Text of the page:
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Discussion in 'Model S: Interior & Exterior' started by demundus, Oct 18, 2015.
Yeah, the ESA deductible is per issue
My understanding is it depends on the terms when you bought as it has changed. Some are $200 per issue, some are $200 per visit. Check your contract accordingly.
No contract yet... Approaching end of my warrenty and still not sure if I'll buy the extended ..
I believe Tesla is treating all ESAs the same in terms of charging $200 per visit, not per issue. This has nothing to do with when you bought your car. My ESA was one of the early ones for $2,500 where the $200 fee was per issue, however after Tesla changed the terms I am only being charged $200 per visit.
I have 2014 Model S and same problem - the bubbles started at the top and have now coalesced to form a long horizontal bubble. Very disappointing. Service center wants around $1023 to replace the screen - is this going to happen every 4 years? What if I don't get it repaired? The screen seems to function fine.
You've got a nice pool of industrial adhesive near your little console cubby. It will eventually overflow and leak down. Screen will continue to work for quite awhile. Its quality of life, and be glad they came up with a screen only fix. I believe they have rectified the problem going forward though, no evidence of it happening again.
Does this mean that replacing the screen gets you an LTE upgrade from 3G and other hardware/software upgrade that is not possible OTA? Thanks.
No. LTE is different hardware, you need a complete replacement. Some folks back in the day were barganing/goodwilling LTE as part of the "need" to swap the entire MCU. It's always a good talking point to have
I am chiming in here with the hope of getting Tesla to realize that charging full price for this kind of defect is not good customer service. Not a recall, as others have mentioned, but just something that distinguishes a rookie car company from an established, good one. Can you imagine Lexus ever telling a customer that a failure in 4-5 years due to a routine design flaw is not their problem?
My 2012 S85 only has 33,000 miles. I am totally a fan and have posted many times to support Tesla. Bubbles started 6 months ago and now have formed 3/4 of the way around my screen border and the sticky gel drips out of the bottom of the screen onto whatever is in the console tray. It does take Goo-gone to remove. So obviously, it is a sealing adhesive that isn't supposed to liquify in 4 years. Matches the pictures others have posted perfectly.
I've been told by the service rep that when there were screens in the supply chain, the swap was $1000. Now, only the entire MCU is available for replacement (~$3,000). No screens in the entire supply inventory. I should probably check every 3 months to see if that changes. Out-of-warranty, of course.
I request that Tesla (a) make this a free warranty fix up to 8 years or at the very least (b) make the lowest-price fix kit possible for it ($500?). Allowing the screen to drop out of the supply chain is a stupidity tax on the part of Tesla. I don't want to pay it, so I am going to spend as long as I can showing off my less-than-impressive Tesla screen.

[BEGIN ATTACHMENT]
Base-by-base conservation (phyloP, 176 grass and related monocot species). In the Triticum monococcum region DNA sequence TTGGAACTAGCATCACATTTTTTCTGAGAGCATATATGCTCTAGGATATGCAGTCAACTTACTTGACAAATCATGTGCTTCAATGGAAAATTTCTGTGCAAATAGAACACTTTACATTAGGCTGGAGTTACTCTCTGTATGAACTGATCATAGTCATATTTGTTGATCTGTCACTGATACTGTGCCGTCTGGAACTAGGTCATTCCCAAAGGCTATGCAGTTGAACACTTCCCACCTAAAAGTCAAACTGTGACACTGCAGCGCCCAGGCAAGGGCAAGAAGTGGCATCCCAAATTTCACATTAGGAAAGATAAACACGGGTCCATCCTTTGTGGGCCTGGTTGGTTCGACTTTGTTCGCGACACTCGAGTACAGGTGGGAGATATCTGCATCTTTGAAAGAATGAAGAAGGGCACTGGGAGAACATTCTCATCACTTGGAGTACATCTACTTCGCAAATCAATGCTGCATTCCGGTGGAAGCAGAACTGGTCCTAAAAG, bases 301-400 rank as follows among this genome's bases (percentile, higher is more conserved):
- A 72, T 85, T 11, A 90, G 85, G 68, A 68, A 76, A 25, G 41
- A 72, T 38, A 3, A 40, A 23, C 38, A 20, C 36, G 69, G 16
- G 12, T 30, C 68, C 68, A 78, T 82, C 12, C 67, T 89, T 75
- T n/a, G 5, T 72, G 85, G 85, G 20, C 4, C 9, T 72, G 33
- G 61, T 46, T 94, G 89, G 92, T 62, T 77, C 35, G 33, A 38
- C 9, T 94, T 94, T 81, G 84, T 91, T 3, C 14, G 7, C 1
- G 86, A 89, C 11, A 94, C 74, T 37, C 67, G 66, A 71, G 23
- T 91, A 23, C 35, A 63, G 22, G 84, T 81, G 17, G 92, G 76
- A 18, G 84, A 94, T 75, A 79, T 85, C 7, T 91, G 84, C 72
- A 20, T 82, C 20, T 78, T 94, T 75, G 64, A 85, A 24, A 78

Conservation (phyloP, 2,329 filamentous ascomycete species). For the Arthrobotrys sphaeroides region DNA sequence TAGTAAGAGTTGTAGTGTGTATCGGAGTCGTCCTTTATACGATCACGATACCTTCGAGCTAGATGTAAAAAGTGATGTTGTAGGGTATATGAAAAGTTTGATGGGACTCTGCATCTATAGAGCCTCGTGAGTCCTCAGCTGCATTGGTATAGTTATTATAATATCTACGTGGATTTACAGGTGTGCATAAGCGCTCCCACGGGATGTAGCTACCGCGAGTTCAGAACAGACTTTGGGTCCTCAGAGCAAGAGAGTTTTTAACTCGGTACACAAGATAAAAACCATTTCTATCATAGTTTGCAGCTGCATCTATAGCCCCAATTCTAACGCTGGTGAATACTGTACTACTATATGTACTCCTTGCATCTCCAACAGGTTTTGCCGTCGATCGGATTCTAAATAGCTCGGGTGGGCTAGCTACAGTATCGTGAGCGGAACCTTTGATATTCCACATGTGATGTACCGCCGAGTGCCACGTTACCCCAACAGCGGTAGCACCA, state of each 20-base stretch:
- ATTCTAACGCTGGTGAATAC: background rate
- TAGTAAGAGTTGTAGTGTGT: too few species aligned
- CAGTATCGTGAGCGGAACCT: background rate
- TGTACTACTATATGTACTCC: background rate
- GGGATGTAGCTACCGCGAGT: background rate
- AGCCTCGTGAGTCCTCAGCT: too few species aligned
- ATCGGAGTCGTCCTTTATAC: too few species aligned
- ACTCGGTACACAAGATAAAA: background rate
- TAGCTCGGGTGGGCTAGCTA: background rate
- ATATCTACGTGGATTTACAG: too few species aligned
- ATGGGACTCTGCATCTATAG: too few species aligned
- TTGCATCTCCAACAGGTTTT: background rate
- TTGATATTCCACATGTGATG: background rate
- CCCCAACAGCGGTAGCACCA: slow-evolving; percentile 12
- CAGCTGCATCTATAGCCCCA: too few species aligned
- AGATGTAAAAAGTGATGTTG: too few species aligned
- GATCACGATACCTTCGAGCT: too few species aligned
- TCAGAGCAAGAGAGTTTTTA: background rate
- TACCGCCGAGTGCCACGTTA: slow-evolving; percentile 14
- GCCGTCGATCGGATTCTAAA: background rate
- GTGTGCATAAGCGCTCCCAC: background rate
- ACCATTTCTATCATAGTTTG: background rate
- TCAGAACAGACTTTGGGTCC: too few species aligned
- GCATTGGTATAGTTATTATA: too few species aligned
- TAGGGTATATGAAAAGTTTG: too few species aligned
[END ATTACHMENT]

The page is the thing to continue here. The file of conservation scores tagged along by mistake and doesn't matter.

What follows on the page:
I dunno about Lexus, but MB, Audi and BMW do this sort of thing all the time.
That's sucks that they stopped doing the screen only repair, that seemed like a good compromise to me.
They also can't make a 50k mile door handle, so there is that too.....
You could fix it yourself if you're willing to fork over the cash for them to do it. Two options:
Source a screen from a salvage car and do it yourself (this isnt too hard to do yourself, its kind of like replacing a phone screen)
Ask them if they'll do it with a salvage screen (doubt they will but if they are being arseholes about the whole MCU they might budge)
to P85-TIM original poster, and other comrades with this issue:
Please indulge me for a moment;
1. I have come across over 90+ posts of this same issue happening to 4+ year owners.
2. In my quick review over 20 of them had extended warranty (i.e., Tesla made money from insurance) and about 30 had paid out of pocket (Tesla made money). If you take an MCU (that is what they replaced under ESP) at $3K and assume others spent $1K by my rough estimate, Tesla revenue from this issue is close to 100K. This is just from what is in forums.
3. Let's look at the root cause: Based on some information obtained from Tesla supply chain the liquid between the touch screen and LED/LCD ( I will call it Glue) used in the early model Model S had chemical properties where at 120 degrees it will soften and at 140 it will liquify. (let's just say I have gotten some useful info on this topic from a reliable source). If you speak to any chemist, they will also tell you that a non-vacuum sealed compound will change its melting point properties as it heats (expands) and contracts (cools) over time. (think using much higher melting points for long-term longevity or vacuum sealed compartment).
4. I am not an attorney, but a quick Google search of "Product Defect Laws" made me call one real quick. The laws are simple: If the product was used as intended, and manufacturer designed it for the intended use, they should have anticipated conditions of use, and therefore should have build product from components that will withstand intended use. i.e., a 5 mph bumper has to be built from materials to withstand 5 mph hit without fail. (that is just example because that is regulatory and provided an illustration).
5. Lets google Vehicle Heat Study (or how hot the car gets inside). Link: http://noheatstroke.org/heating_summary.JPG
6. Then the reasonable question becomes: (from the point of law) Should Tesla engineers have anticipated that the temperature in the car will rise above 120 degrees or even 140.